Let's start across the pond with Liam Jenkins' comparison of Ben Simmons and Carson Wentz, which is actually more appropriate than you might think on the surface.
I almost wrote a similar column this morning, but through a different lens, comparing the two based on how divisive they were and how quickly the fanbase turned on them, but I actually think Jenkins' take is much more appropriate, since it's comparing a flaw that the two players share, rather than the similarity in how they were perceived by the fans.
I'll let Jenkins explain what that shared trait is...
If we turn back the clocks to 2018. Coming off of a heartbreaking ACL tear, Carson Wentz would miss the upcoming offseason due to rehab. A lot of people pointed to the way Carson Wentz plays the game when discussing the injury, quite rightly pointing out that the Daredevil mentality could only put him at further risk. The coaches expressed concern, but the NDU product didn’t.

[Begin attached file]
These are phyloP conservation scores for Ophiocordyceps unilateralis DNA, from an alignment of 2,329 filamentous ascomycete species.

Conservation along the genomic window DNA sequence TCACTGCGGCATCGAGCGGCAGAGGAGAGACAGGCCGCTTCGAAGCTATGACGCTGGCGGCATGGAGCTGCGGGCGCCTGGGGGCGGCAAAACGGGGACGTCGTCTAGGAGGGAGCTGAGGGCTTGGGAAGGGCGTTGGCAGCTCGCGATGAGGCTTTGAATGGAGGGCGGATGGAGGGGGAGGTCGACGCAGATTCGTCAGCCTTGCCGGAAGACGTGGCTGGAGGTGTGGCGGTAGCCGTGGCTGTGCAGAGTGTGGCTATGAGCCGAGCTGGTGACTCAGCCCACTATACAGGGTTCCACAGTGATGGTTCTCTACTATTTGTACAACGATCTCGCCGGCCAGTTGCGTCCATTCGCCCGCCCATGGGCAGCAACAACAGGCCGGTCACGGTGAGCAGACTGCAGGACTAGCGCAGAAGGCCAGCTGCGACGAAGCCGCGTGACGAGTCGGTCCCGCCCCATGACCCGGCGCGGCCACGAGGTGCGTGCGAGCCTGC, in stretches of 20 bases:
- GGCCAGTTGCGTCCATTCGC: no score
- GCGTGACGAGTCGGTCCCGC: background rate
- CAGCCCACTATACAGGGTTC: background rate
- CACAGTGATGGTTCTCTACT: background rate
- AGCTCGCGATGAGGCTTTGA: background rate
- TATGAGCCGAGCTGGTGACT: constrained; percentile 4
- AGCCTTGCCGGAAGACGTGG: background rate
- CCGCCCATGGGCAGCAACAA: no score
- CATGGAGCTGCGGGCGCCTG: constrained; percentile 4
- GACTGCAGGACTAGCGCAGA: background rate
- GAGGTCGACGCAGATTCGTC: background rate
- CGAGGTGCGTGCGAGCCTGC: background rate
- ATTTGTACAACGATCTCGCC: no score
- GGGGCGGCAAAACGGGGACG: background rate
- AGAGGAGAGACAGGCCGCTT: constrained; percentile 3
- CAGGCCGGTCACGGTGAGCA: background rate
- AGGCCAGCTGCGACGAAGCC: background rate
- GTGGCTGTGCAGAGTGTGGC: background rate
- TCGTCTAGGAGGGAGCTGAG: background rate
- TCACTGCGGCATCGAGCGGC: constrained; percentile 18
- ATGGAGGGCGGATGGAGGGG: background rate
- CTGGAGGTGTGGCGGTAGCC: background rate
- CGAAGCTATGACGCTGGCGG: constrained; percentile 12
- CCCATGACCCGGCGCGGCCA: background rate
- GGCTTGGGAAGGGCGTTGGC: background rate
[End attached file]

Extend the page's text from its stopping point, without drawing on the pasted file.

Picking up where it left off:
“I’m not going to change,” Wentz said. “I think I’m always going to learn. I thought from first year to second year I learned quite a bit on how to protect myself and going back and watching again. You know there’s things to keep learning from. [...]
After the [Game 7 loss], Ben Simmons spoke to reporters and said the worst thing he could’ve possibly said.
‘I am who I am, it is what it is’